At the far west was the ramp with the big aircraft and the warbirds.  They were located at the far northwest corner of this ramp and are not visible.


This photo was taken at the farthest west end of the show.  The hot ramp is to the right of the barrels and fencing in the photo.  This location allowed for both static display and then to move on to the hot ramp in preparation for the flying portion of the show.  From a safety prospective this was a good location for them.  From a spectator prospective the warbirds were out in the middle of no where.  Only the persons coming in the west gate were visiting them on their way in.  Not many persons were getting around here from the main crowd location.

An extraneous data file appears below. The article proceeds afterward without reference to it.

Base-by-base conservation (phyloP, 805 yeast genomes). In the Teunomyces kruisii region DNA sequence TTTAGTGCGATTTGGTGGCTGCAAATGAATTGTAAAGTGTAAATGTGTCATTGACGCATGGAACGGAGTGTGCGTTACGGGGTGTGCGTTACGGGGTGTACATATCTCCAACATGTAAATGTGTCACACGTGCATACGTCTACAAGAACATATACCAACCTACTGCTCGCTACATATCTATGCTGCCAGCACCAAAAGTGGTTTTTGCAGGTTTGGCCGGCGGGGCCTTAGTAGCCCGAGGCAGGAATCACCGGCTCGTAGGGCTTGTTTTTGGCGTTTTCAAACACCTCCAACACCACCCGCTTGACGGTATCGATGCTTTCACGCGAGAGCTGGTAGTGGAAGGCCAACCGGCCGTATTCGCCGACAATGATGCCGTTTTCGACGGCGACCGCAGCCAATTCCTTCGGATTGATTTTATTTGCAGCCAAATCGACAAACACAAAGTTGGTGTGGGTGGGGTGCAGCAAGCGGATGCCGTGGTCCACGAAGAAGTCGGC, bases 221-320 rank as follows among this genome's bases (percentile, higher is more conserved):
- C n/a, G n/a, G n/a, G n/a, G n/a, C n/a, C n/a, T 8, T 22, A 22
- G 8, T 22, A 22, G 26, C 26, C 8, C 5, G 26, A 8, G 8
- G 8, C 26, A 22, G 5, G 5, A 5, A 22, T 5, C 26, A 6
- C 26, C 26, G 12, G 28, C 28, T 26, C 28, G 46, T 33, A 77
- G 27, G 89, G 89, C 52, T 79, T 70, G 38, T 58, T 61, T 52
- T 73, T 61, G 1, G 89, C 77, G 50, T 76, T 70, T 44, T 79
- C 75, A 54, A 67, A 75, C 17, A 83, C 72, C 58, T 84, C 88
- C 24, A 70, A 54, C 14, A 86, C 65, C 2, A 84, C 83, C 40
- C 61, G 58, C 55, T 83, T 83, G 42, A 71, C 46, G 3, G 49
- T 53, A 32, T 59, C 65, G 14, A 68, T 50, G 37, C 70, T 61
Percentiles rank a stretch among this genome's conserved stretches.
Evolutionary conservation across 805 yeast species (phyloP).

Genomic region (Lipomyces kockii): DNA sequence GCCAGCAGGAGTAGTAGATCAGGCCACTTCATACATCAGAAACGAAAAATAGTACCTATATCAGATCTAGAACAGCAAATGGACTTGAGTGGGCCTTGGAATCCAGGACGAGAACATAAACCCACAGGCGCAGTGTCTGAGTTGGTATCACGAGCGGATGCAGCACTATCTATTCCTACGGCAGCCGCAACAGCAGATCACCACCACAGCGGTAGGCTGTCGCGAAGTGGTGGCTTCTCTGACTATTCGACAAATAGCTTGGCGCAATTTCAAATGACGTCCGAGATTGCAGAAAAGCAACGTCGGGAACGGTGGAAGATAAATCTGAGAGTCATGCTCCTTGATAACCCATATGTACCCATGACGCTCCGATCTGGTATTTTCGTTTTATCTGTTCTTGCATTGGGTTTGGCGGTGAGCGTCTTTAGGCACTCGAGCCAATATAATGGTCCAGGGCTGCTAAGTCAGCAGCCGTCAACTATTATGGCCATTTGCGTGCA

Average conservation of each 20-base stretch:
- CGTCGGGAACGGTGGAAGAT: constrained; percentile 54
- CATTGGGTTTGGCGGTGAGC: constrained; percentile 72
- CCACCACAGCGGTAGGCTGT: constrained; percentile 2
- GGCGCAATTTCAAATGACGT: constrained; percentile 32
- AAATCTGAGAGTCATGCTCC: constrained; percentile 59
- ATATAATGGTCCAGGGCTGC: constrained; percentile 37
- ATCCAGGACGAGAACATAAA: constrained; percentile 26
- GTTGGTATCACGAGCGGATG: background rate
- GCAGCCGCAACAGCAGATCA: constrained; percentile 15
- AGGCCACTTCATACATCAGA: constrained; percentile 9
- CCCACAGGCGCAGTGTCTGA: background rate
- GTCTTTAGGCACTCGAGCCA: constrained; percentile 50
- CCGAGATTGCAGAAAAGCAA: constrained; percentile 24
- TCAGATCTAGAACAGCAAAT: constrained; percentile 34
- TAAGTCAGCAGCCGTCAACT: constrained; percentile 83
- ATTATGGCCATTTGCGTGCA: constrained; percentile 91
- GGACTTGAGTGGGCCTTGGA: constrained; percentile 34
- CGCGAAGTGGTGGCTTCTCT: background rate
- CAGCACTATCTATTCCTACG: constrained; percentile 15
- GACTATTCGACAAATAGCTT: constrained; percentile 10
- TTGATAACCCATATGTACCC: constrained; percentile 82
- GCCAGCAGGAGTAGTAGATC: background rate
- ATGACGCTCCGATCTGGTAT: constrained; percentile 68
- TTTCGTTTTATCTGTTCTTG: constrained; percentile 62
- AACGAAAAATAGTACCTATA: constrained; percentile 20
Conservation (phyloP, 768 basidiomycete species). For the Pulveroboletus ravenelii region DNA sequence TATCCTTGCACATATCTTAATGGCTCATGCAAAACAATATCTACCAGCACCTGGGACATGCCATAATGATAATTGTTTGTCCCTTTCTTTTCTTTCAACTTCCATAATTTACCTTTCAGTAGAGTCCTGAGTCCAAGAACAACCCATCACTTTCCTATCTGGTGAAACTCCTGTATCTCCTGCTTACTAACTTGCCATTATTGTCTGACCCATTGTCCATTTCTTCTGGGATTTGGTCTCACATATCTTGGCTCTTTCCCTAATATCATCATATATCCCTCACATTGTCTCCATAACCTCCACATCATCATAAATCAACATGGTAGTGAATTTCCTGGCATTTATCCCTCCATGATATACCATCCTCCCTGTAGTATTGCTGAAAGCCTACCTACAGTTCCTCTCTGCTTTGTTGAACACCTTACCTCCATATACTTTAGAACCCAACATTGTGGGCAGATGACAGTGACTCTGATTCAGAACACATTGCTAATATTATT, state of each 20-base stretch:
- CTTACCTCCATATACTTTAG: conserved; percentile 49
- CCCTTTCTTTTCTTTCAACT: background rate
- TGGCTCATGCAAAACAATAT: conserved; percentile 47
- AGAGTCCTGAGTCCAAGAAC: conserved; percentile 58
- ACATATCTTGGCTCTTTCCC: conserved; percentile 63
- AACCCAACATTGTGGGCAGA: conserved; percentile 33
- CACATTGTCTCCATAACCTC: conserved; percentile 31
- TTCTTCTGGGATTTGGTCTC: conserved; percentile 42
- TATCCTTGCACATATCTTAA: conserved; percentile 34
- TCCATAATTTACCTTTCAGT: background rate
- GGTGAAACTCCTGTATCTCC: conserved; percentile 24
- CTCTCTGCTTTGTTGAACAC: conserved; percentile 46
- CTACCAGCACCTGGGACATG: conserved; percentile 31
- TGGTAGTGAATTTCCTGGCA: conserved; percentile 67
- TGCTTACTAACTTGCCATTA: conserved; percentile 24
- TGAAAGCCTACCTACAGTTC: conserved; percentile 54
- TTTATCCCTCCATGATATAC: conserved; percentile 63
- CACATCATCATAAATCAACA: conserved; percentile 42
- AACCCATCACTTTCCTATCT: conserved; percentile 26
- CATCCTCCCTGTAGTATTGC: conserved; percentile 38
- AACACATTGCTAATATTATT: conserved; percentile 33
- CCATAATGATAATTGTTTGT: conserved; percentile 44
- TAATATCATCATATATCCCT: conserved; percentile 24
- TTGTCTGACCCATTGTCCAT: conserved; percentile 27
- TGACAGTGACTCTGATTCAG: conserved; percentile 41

The main crowd line is located over the hill behind the hangars and the office building.  On display is a C-17, AC-130, 757 and the B-1B.


The flying began right after 11:00 as the AeroShell Aerobatic Team took off for the flag jump.


The US Navy Leapfrogs opened the show with the flag jump.


The crowd looking west from my seating location at the show.


The AeroShell Team did a teaser routine after the flag jump.  They would fly their entire show later in the day.


The warbird fighters did several formation passes.


The B-25 "Show Me" did low passes down the runway.


Matt Younkin in his 1943 Twin Beech takes off with "Show Me" on the taxiway.  This is at airshow center, identified by the semi trailer sitting in the grass as a reference point of the Blue Angels.


The topography of the area allowed Matt to disappear from sight for a few seconds.


The F-16 demo doing the high alpha pass. 


I was in a good position, as right in front of me the F-16 stated its rotation to the vertical, and turned the afterburner on for his climb out.


The P-51 returned for an excellent aerobatic routine.